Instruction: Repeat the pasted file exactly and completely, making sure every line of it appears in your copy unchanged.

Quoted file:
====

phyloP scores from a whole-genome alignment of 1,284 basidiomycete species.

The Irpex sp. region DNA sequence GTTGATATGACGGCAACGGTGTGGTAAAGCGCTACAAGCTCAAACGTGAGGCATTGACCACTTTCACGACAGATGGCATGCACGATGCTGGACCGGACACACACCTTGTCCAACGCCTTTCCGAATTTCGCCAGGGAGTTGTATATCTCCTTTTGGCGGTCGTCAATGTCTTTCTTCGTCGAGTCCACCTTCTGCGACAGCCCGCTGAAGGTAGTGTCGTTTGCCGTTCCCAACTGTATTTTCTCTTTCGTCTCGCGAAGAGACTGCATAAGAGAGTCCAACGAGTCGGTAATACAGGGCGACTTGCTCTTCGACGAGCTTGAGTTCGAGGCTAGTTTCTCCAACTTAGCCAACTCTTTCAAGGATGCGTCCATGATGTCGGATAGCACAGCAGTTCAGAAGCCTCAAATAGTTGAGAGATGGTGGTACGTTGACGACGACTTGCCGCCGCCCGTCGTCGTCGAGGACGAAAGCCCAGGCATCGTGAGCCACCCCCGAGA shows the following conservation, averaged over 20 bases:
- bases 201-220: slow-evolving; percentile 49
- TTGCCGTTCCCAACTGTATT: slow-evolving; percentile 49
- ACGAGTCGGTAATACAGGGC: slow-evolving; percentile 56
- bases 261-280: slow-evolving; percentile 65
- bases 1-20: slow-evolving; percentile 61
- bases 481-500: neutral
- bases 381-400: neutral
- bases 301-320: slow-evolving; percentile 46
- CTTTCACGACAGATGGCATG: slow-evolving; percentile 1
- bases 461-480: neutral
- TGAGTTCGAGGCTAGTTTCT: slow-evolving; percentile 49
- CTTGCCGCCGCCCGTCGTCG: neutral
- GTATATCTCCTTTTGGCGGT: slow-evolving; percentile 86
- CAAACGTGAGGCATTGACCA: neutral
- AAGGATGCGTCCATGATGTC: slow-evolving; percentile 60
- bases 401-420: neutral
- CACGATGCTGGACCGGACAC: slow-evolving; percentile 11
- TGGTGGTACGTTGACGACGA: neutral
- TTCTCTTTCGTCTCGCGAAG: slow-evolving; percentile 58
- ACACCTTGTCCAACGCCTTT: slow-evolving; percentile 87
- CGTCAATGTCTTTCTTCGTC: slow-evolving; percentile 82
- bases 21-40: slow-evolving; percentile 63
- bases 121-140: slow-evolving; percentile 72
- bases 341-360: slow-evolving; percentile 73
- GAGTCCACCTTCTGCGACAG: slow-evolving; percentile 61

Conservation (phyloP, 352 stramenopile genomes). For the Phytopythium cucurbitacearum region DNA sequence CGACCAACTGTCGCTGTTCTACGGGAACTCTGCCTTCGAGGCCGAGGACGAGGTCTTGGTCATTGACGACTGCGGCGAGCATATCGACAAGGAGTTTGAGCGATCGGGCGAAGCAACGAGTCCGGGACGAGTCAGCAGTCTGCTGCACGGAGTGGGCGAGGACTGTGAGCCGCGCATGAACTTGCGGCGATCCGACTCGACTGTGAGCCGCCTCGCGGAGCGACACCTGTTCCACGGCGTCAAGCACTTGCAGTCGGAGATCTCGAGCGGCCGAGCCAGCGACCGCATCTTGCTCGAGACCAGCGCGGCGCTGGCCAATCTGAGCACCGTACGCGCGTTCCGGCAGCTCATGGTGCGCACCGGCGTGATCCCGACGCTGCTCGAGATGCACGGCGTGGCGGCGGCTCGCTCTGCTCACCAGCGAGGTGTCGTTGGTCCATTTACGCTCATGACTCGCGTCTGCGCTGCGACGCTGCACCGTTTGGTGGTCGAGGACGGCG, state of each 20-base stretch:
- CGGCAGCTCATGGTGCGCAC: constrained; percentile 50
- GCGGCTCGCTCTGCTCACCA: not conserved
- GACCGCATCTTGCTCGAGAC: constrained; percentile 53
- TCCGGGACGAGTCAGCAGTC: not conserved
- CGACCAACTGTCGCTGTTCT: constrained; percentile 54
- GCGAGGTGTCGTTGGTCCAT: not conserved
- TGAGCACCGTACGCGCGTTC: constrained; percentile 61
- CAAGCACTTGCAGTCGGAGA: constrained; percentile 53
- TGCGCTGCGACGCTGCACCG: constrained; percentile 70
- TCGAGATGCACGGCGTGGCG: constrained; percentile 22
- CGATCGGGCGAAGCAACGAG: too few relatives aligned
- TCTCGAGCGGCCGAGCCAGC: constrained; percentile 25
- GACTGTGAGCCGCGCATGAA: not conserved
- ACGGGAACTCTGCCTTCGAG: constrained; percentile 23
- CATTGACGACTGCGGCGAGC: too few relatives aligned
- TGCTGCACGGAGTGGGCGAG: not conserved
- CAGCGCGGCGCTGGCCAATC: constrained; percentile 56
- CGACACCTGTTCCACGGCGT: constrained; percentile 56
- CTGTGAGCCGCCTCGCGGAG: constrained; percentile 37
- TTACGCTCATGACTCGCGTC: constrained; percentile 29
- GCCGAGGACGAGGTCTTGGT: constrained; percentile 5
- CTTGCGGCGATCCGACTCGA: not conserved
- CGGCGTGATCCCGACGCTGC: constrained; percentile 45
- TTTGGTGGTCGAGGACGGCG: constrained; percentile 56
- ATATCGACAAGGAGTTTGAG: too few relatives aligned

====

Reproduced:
phyloP scores from a whole-genome alignment of 1,284 basidiomycete species.

The Irpex sp. region DNA sequence GTTGATATGACGGCAACGGTGTGGTAAAGCGCTACAAGCTCAAACGTGAGGCATTGACCACTTTCACGACAGATGGCATGCACGATGCTGGACCGGACACACACCTTGTCCAACGCCTTTCCGAATTTCGCCAGGGAGTTGTATATCTCCTTTTGGCGGTCGTCAATGTCTTTCTTCGTCGAGTCCACCTTCTGCGACAGCCCGCTGAAGGTAGTGTCGTTTGCCGTTCCCAACTGTATTTTCTCTTTCGTCTCGCGAAGAGACTGCATAAGAGAGTCCAACGAGTCGGTAATACAGGGCGACTTGCTCTTCGACGAGCTTGAGTTCGAGGCTAGTTTCTCCAACTTAGCCAACTCTTTCAAGGATGCGTCCATGATGTCGGATAGCACAGCAGTTCAGAAGCCTCAAATAGTTGAGAGATGGTGGTACGTTGACGACGACTTGCCGCCGCCCGTCGTCGTCGAGGACGAAAGCCCAGGCATCGTGAGCCACCCCCGAGA shows the following conservation, averaged over 20 bases:
- bases 201-220: slow-evolving; percentile 49
- TTGCCGTTCCCAACTGTATT: slow-evolving; percentile 49
- ACGAGTCGGTAATACAGGGC: slow-evolving; percentile 56
- bases 261-280: slow-evolving; percentile 65
- bases 1-20: slow-evolving; percentile 61
- bases 481-500: neutral
- bases 381-400: neutral
- bases 301-320: slow-evolving; percentile 46
- CTTTCACGACAGATGGCATG: slow-evolving; percentile 1
- bases 461-480: neutral
- TGAGTTCGAGGCTAGTTTCT: slow-evolving; percentile 49
- CTTGCCGCCGCCCGTCGTCG: neutral
- GTATATCTCCTTTTGGCGGT: slow-evolving; percentile 86
- CAAACGTGAGGCATTGACCA: neutral
- AAGGATGCGTCCATGATGTC: slow-evolving; percentile 60
- bases 401-420: neutral
- CACGATGCTGGACCGGACAC: slow-evolving; percentile 11
- TGGTGGTACGTTGACGACGA: neutral
- TTCTCTTTCGTCTCGCGAAG: slow-evolving; percentile 58
- ACACCTTGTCCAACGCCTTT: slow-evolving; percentile 87
- CGTCAATGTCTTTCTTCGTC: slow-evolving; percentile 82
- bases 21-40: slow-evolving; percentile 63
- bases 121-140: slow-evolving; percentile 72
- bases 341-360: slow-evolving; percentile 73
- GAGTCCACCTTCTGCGACAG: slow-evolving; percentile 61

Conservation (phyloP, 352 stramenopile genomes). For the Phytopythium cucurbitacearum region DNA sequence CGACCAACTGTCGCTGTTCTACGGGAACTCTGCCTTCGAGGCCGAGGACGAGGTCTTGGTCATTGACGACTGCGGCGAGCATATCGACAAGGAGTTTGAGCGATCGGGCGAAGCAACGAGTCCGGGACGAGTCAGCAGTCTGCTGCACGGAGTGGGCGAGGACTGTGAGCCGCGCATGAACTTGCGGCGATCCGACTCGACTGTGAGCCGCCTCGCGGAGCGACACCTGTTCCACGGCGTCAAGCACTTGCAGTCGGAGATCTCGAGCGGCCGAGCCAGCGACCGCATCTTGCTCGAGACCAGCGCGGCGCTGGCCAATCTGAGCACCGTACGCGCGTTCCGGCAGCTCATGGTGCGCACCGGCGTGATCCCGACGCTGCTCGAGATGCACGGCGTGGCGGCGGCTCGCTCTGCTCACCAGCGAGGTGTCGTTGGTCCATTTACGCTCATGACTCGCGTCTGCGCTGCGACGCTGCACCGTTTGGTGGTCGAGGACGGCG, state of each 20-base stretch:
- CGGCAGCTCATGGTGCGCAC: constrained; percentile 50
- GCGGCTCGCTCTGCTCACCA: not conserved
- GACCGCATCTTGCTCGAGAC: constrained; percentile 53
- TCCGGGACGAGTCAGCAGTC: not conserved
- CGACCAACTGTCGCTGTTCT: constrained; percentile 54
- GCGAGGTGTCGTTGGTCCAT: not conserved
- TGAGCACCGTACGCGCGTTC: constrained; percentile 61
- CAAGCACTTGCAGTCGGAGA: constrained; percentile 53
- TGCGCTGCGACGCTGCACCG: constrained; percentile 70
- TCGAGATGCACGGCGTGGCG: constrained; percentile 22
- CGATCGGGCGAAGCAACGAG: too few relatives aligned
- TCTCGAGCGGCCGAGCCAGC: constrained; percentile 25
- GACTGTGAGCCGCGCATGAA: not conserved
- ACGGGAACTCTGCCTTCGAG: constrained; percentile 23
- CATTGACGACTGCGGCGAGC: too few relatives aligned
- TGCTGCACGGAGTGGGCGAG: not conserved
- CAGCGCGGCGCTGGCCAATC: constrained; percentile 56
- CGACACCTGTTCCACGGCGT: constrained; percentile 56
- CTGTGAGCCGCCTCGCGGAG: constrained; percentile 37
- TTACGCTCATGACTCGCGTC: constrained; percentile 29
- GCCGAGGACGAGGTCTTGGT: constrained; percentile 5
- CTTGCGGCGATCCGACTCGA: not conserved
- CGGCGTGATCCCGACGCTGC: constrained; percentile 45
- TTTGGTGGTCGAGGACGGCG: constrained; percentile 56
- ATATCGACAAGGAGTTTGAG: too few relatives aligned